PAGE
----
The Incredible Kingdom of Bhutan. A Real Live Shangri-La

The Kingdom of Bhutan does not make it hard for a traveler to visit, it is just hard to get there. When I first started reading about traveling to Bhutan I was led to understand that only a certain number of visitor visas were issued in a year, and that you had to go with a government approved guide service while you were there. The second part is true, not the first. However, the number of visitors to Bhutan per year could not fill the Rose Bowl.  This is the last Shangri-La in my opinion. My fingers want to type all sorts of interesting and amazing tid-bits, but my mind wonders “where do I start? How can I convey the magic of this country while maintaining some level of credibility?”

Let us start with the official slogan of the Kingdom.  “Gross National Happiness“. Yup, the government is much more concerned with the Gross Happiness of the people than with the Gross Production. Until just a couple of years ago, this was a pure Kingdom, led by the fifth king since unification. He happens to be well educated, handsome and married to a foxy commoner now his queen. He decided that the country needed to elect a congress so that it would be considered a democracy. Bhutan borders Tibet (Which I refuse to call China, although to keep things cool in Bhutan, they do) and I guess they figured a democracy would be better protected by outsiders if anyone looking is to absorb them. The people did not really want a congress, but if the king did, well, OK. They held elections and there were a hand-full of parties. The party that won a vast majority of the congressional seats had a campaign promise of two words… “No Change”.

The kingdom measures the happiness of the people in an actual census. Figuring the entire population of Bhutan is about 650,000, this seems do-able. The questions range from how is your job, to how is the infrastructure, how is your health care, to, do you like the TV channels you get.  The government actually acts on things a great number of people might  be unhappy about. If that does not seem incredible to you, you live on a different planet than I.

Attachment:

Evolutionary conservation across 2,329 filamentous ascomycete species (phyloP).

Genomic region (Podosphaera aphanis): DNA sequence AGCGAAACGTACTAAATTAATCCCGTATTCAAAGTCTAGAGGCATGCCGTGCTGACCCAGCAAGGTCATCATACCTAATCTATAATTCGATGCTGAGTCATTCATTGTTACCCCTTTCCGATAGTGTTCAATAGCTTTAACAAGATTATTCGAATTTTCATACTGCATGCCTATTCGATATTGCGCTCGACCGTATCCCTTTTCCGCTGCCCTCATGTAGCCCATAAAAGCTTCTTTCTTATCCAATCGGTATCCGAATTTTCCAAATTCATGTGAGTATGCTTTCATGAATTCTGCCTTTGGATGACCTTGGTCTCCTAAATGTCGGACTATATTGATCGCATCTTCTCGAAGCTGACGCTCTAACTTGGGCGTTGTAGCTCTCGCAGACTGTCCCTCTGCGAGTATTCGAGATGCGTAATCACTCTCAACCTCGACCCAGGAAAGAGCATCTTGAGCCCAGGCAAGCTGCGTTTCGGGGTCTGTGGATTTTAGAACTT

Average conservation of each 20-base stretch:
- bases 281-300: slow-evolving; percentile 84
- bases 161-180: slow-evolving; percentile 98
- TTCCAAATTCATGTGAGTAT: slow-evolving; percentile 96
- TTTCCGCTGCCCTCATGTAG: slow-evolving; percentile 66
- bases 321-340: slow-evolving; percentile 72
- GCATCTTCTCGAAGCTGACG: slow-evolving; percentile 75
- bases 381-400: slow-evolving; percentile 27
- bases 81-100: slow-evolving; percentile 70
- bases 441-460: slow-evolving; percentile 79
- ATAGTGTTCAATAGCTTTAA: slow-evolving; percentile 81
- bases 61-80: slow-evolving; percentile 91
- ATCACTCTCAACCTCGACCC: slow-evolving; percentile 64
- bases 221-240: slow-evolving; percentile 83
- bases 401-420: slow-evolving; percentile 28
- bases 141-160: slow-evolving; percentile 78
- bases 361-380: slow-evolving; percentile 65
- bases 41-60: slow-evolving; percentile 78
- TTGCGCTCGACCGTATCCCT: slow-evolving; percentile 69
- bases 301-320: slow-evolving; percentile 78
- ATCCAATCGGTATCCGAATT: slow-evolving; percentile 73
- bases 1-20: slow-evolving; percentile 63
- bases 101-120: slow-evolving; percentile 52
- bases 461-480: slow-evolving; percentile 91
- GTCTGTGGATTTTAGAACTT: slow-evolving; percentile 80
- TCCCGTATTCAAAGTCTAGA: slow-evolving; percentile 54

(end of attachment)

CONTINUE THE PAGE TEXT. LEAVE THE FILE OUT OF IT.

The population is something like 90% Buddhist. They have a certain, not unique, but different strain of Buddhism in Bhutan. This type of Buddhism is called Vajrayana, which means the Diamond Way because it is based on unbreakable logic. It relies on Tantras and is sometimes called Tantrayana. Here I am talking like I am an expert on the philosophies of the Buddha and I not sure I know the difference between a Tantra and a Tantrum.

OK, about getting into Bhutan. There is a single overland entrance from India. This is where anything you find manaufactured gets into Bhutan, even beer bottles. They brew their own beer, but the bottles come from India.

My wife enjoying one of three brands of beer for sale in Bhutan. This one called Red Panda Ale is a Hefeweizen. Brewed by a German who came to Bhutan many years ago and found a way to stay. The bottle is embossed with the name of an Indian beer,(King Fisher) because you cannot manufacture bottles in Bhutan, too much pollutiion. By the way, it was the 4th of July, hence the shirt.

Both overland travelers  and air travelers must  pay the daily visitors tariff to the government.  This is a US$250 per day charge. “But Wait! You get a set of steak knives with that!” Actually you get a lot more. This “tariff” pays for your transportation, guide, entrance fees and even the hotels you will stay in and 3 meals a day! The only thing it does not pay is your beer.

Most people enter by air on Bhutan’s only Airline Druk Air. They have two or three Airbus A320’s and only fly from Bangkok, Bangladesh or as for us Kathmandu. They are the only airline serving the country.